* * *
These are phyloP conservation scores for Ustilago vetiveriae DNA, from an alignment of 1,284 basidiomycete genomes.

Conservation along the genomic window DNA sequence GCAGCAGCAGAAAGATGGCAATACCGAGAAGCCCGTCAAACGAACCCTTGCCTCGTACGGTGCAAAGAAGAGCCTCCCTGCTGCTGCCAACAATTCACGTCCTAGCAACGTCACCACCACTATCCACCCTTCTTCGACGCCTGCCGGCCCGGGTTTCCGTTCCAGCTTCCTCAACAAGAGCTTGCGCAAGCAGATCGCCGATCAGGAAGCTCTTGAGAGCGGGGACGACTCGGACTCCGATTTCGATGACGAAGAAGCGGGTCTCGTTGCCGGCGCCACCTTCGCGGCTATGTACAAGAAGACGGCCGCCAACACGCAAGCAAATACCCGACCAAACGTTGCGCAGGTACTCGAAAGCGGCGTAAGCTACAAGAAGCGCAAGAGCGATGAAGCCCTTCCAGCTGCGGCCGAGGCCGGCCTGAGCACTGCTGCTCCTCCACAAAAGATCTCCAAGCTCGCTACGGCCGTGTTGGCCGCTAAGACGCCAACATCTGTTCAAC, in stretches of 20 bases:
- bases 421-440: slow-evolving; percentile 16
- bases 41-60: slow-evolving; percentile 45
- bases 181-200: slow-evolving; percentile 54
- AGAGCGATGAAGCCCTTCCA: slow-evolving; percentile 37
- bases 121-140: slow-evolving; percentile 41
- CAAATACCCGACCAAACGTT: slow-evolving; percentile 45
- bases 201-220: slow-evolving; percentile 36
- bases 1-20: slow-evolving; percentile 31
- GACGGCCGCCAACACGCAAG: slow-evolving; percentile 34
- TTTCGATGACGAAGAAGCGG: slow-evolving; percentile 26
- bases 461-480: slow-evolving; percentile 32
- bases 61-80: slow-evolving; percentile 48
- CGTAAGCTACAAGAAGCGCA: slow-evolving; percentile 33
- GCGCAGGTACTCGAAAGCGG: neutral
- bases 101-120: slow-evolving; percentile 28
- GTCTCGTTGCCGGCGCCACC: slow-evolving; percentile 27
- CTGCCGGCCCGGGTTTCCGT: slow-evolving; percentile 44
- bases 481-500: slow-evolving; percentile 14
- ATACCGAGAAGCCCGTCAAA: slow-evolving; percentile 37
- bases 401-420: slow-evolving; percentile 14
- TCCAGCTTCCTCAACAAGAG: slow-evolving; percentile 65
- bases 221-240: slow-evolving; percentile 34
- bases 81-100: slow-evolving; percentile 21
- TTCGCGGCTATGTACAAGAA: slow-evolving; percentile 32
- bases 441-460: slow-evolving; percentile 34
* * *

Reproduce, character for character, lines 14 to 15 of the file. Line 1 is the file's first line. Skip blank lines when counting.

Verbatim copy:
- bases 61-80: slow-evolving; percentile 48
- CGTAAGCTACAAGAAGCGCA: slow-evolving; percentile 33